In addition to their goat, they have cows (Clarabelle and her calf) and a number of guinea fowl, peacocks and exotic hens.
They have introduced exotic fowl like these peacocks to the farm. Photo Mark Woermke
An important part of their project is the production of wildflower honey and beeswax candles. Ollie is the beekeeper and an unlikely one at that. Moved by reports of bee deaths, Ollie responded to this environmental crisis by overcoming his long standing bee-phobia. He jokes,
I have been stung a lot, but looking after the bees has desensitized me.
They have seven hives right now. Ollie cares for the bees and takes care of the honey extraction and bottling, while Scott looks after the marketing, logo design and sales. Their honey is available at Herron’s store in Barry’s Bay, at The Old Country Shop on Roncesvalles in Toronto and on their website maskislandfarm.ca. Scott also makes the natural and scented beeswax candles that they distribute through their website.
Some of the Mask Island Farm beehives. Photo Mark Woermke
An additional challenge that the couple faces is that their trailer is on a part of the Island that does not have electricity. Scott explains,
We are definitely low-tech and live off the grid. When necessary, we have a generator.
Challenges like these do not keep them from thinking big. They would like to continue producing honey and dream about running an educational, interactive farm, offering a rustic wedding venue, and maybe even obtaining a dairy quota.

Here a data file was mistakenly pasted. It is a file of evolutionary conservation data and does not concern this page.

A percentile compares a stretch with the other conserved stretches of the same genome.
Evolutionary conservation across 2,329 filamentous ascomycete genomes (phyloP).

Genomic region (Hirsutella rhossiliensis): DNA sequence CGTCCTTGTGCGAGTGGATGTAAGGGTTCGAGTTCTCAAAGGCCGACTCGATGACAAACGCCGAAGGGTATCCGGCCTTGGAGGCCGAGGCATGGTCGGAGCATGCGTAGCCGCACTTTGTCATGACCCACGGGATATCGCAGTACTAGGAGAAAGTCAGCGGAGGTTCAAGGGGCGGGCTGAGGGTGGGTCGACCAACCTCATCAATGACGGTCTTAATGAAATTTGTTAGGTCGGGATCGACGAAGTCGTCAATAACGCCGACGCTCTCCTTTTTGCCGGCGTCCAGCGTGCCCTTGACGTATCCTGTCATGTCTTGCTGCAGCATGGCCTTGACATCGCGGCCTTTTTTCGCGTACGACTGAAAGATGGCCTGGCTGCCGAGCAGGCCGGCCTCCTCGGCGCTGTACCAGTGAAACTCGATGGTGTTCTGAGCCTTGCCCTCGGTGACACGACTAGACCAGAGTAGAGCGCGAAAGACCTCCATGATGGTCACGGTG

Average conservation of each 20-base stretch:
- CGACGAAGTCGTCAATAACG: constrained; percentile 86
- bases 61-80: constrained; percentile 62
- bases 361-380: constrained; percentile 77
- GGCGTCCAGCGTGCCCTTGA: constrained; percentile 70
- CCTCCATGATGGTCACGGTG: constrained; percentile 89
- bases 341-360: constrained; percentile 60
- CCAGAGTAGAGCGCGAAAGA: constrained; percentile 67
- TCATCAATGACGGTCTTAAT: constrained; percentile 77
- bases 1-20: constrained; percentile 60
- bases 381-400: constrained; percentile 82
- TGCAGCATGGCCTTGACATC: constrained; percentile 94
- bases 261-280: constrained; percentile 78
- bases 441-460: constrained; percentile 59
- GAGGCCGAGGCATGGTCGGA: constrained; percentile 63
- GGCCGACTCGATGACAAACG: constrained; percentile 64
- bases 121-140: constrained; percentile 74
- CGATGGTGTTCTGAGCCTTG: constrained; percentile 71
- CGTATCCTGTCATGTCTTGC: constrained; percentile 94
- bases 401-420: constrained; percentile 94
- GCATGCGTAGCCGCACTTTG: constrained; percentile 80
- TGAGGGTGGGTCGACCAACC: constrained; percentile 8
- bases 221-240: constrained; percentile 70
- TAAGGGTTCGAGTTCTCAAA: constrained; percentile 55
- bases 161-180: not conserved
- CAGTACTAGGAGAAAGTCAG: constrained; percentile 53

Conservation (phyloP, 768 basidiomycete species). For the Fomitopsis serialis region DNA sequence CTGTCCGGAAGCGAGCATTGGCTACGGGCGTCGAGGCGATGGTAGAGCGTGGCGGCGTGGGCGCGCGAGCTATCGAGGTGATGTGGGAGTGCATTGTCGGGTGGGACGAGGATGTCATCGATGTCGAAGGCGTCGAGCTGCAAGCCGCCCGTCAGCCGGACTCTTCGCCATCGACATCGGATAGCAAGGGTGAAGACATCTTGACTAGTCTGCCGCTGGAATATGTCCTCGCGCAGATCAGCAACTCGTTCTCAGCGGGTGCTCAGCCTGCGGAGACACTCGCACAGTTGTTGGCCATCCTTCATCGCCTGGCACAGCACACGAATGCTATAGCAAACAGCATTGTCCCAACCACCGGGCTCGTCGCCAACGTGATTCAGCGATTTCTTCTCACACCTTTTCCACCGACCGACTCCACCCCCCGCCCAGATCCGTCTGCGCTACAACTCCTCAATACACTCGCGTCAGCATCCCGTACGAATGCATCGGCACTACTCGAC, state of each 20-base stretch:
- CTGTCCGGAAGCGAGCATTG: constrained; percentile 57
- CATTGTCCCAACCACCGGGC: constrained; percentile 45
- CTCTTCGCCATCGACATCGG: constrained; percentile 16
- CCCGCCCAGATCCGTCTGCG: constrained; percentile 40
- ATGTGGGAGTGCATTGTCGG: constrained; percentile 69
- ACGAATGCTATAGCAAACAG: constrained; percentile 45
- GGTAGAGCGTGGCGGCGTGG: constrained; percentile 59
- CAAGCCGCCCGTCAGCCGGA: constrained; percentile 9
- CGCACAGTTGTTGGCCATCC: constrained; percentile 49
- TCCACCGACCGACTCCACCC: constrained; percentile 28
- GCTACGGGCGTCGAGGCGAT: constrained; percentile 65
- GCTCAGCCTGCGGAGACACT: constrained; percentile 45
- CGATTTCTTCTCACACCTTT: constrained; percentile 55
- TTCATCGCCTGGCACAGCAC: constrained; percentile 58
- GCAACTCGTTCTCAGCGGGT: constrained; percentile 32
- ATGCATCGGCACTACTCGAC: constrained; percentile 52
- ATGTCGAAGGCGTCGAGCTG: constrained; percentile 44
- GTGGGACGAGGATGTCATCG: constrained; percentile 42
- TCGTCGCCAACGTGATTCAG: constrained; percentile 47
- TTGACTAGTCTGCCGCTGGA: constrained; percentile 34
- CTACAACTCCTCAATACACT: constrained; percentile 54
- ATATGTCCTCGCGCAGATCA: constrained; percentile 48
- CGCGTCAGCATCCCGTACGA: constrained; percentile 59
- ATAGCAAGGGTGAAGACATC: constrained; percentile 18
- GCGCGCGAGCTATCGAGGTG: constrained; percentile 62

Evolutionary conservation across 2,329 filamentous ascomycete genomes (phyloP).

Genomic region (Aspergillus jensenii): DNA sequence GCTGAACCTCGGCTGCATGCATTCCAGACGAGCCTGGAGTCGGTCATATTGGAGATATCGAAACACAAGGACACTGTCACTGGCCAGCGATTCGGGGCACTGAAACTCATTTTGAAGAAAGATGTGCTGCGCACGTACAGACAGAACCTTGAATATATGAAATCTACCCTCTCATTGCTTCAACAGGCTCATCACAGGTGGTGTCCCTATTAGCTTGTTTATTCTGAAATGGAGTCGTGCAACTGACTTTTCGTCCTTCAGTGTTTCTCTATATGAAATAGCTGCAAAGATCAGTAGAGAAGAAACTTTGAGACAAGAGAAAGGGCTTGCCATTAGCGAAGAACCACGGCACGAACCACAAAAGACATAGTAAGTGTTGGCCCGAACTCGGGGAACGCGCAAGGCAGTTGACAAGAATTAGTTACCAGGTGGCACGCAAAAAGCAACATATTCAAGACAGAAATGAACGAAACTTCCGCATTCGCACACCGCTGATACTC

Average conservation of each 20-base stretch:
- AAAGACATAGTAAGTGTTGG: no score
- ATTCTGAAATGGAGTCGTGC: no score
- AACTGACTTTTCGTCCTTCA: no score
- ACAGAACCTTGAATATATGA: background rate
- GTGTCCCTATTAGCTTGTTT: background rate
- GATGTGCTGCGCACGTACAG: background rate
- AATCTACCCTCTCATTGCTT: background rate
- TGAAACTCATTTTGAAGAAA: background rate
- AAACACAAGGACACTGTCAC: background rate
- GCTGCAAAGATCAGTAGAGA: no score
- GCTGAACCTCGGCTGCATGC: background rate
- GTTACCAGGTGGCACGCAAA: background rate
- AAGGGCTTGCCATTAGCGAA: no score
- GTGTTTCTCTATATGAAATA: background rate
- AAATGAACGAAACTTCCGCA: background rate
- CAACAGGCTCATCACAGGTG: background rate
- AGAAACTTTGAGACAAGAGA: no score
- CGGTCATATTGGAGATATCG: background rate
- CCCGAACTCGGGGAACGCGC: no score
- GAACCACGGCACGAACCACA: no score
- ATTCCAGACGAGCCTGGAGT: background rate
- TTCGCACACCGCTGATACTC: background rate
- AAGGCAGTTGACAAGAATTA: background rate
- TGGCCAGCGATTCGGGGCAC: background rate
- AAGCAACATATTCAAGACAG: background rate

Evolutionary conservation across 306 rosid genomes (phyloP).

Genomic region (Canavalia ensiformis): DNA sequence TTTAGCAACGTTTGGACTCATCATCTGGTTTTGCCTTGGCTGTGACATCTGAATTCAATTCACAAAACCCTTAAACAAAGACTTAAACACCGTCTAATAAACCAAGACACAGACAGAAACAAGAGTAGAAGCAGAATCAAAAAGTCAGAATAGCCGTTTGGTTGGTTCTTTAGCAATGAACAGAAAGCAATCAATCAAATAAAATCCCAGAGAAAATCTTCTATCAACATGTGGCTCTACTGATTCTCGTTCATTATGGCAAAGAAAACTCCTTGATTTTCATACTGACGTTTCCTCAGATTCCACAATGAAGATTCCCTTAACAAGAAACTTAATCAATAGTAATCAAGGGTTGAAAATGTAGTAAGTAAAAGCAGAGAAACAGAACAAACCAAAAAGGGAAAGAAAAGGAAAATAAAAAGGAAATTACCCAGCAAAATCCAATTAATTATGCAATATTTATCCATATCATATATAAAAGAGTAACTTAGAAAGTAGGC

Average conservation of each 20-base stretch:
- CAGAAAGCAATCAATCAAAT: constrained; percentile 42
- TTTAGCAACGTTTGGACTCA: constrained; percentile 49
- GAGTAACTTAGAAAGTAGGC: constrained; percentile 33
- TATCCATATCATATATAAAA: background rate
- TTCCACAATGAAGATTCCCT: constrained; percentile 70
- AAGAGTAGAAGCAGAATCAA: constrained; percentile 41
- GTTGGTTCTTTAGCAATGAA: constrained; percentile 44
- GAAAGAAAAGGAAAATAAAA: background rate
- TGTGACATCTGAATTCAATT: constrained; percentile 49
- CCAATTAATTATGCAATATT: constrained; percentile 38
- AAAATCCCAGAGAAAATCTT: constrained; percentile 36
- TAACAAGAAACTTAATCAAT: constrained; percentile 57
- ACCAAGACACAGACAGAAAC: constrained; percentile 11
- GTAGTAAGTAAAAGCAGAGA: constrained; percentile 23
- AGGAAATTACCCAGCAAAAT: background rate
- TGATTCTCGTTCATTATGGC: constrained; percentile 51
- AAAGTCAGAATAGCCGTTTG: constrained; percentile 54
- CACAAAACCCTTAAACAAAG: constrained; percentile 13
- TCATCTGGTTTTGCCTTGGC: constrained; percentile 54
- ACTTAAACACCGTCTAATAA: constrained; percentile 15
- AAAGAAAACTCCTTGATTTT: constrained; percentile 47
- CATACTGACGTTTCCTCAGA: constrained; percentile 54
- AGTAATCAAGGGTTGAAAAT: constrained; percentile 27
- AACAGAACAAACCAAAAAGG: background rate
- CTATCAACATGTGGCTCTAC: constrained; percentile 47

Ollie, who has a background in economic development, explains their approach:
We want to modernize without too much automation so we can create jobs, growth and provide opportunities for youth.
Most of my classmates have left for the city and only come back to visit occasionally. We want to make our life here – the area has lots of potential – but we have to find a way to keep people from running away.
Scott, who attended MVDHS, worked at Valu-Mart and on construction “packed up his stuff and moved to T.O.” to go to school and find work, but the Island was in his blood. That heritage, a supportive partner and an accepting family has enabled him to return to his home. He encourages others who wish to remain in, or return to the Valley, to follow their dreams. All they need is vision, hard work and the ability to “think outside the box.”
Scott Mask, Clarabelle and calf. Photo submitted
For now, these weekend farmers will continue to divide their time between the city and the Island, but, as Scott points out “thinking all week of coming home to “God’s Country” makes it worthwhile. With a smile he adds,
I wonder what my grandpa who died in 1998 would think of all of this? We are so blessed to have this land.
About the author: Descended from railroaders and hotel keepers, Mark Woermke has deep roots in the Madawaska Valley. A high school teacher in Ottawa, Mark spends as much time as he can in the Madawaska Valley gardening, writing and enjoying its cultural wealth and natural beauty. Mark also blogs at https://prussianhillsblog.wordpress.com and manages the group Renfrew County Germans on Facebook.